Exchange Traded Fund Stocks List

Related Industries: Asset Management Capital Markets Other

Related ETFs - ETFs which own some of the above listed stocks. Ordered by greatest concentration to least concentration.

Symbol Grade Name Weight

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Recent Signals

Date Stock Signal Type
2020-07-31 IGEX Narrow Range Bar Range Contraction
2020-07-31 IGEX Stochastic Buy Signal Bullish
2020-07-31 IGEX Expansion Breakdown Bearish Swing Setup
2020-07-31 SVRZF Narrow Range Bar Range Contraction
2020-07-31 SVRZF New 52 Week Closing High Bullish
2020-07-31 SVRZF Upper Bollinger Band Walk Strength
2020-07-31 SVRZF 180 Bullish Setup Bullish Swing Setup
2020-07-31 SVRZF Pocket Pivot Bullish Swing Setup
Related Industries: Asset Management Capital Markets Other

An exchange-traded fund (ETF) is an investment fund traded on stock exchanges, much like stocks. An ETF holds assets such as stocks, commodities, or bonds and generally operates with an arbitrage mechanism designed to keep it trading close to its net asset value, although deviations can occasionally occur. Most ETFs track an index, such as a stock index or bond index. ETFs may be attractive as investments because of their low costs, tax efficiency, and stock-like features.ETF distributors only buy or sell ETFs directly from or to authorized participants, which are large broker-dealers with whom they have entered into agreements—and then, only in creation units, which are large blocks of tens of thousands of ETF shares, usually exchanged in-kind with baskets of the underlying securities. Authorized participants may wish to invest in the ETF shares for the long-term, but they usually act as market makers on the open market, using their ability to exchange creation units with their underlying securities to provide liquidity of the ETF shares and help ensure that their intraday market price approximates the net asset value of the underlying assets. Other investors, such as individuals using a retail broker, trade ETF shares on this secondary market.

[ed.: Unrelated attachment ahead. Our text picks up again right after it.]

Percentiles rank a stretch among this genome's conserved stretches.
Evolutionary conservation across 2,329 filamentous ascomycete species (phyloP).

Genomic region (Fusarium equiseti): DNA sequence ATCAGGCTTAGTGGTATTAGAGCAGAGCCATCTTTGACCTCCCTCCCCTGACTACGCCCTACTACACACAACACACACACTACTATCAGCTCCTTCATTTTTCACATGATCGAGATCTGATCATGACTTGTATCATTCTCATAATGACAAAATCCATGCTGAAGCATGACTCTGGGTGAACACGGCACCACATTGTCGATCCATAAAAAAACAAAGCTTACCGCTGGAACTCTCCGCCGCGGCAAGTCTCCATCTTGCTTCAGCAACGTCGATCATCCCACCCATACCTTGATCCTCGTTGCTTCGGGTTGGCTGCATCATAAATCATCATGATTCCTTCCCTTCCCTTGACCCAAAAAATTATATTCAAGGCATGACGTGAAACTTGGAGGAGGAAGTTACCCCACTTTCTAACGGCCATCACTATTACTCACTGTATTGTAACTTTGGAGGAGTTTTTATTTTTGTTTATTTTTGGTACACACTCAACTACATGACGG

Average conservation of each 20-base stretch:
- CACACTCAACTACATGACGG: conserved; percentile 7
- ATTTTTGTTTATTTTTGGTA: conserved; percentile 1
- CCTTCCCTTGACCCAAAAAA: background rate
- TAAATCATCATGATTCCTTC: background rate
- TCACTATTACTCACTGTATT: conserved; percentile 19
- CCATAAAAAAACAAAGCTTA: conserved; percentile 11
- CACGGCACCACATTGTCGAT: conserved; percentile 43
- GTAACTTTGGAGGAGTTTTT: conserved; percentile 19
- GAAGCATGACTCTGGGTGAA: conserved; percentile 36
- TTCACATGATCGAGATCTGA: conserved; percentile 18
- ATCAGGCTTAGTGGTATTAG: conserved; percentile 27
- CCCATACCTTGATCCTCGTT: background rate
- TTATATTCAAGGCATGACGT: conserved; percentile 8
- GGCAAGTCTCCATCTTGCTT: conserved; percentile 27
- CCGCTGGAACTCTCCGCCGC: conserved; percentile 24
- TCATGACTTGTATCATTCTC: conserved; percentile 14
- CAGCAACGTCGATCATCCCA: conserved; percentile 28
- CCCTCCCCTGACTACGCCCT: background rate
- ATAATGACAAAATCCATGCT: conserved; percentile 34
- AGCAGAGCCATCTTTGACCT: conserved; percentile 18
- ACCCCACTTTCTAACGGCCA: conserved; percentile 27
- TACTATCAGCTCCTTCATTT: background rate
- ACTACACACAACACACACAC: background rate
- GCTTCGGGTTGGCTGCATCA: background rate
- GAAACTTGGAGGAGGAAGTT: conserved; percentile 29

An ETF combines the valuation feature of a mutual fund or unit investment trust, which can be bought or sold at the end of each trading day for its net asset value, with the tradability feature of a closed-end fund, which trades throughout the trading day at prices that may be more or less than its net asset value. Closed-end funds are not considered to be ETFs, even though they are funds and are traded on an exchange. ETFs have been available in the US since 1993 and in Europe since 1999. ETFs traditionally have been index funds, but in 2008 the U.S. Securities and Exchange Commission began to authorize the creation of actively managed ETFs.ETFs offer both tax efficiency as well as lower transaction and management costs. More than US$2 trillion were invested in ETFs in the United States between when they were introduced in 1993 and 2015. By the end of 2015, ETFs offered "1,800 different products, covering almost every conceivable market sector, niche and trading strategy".

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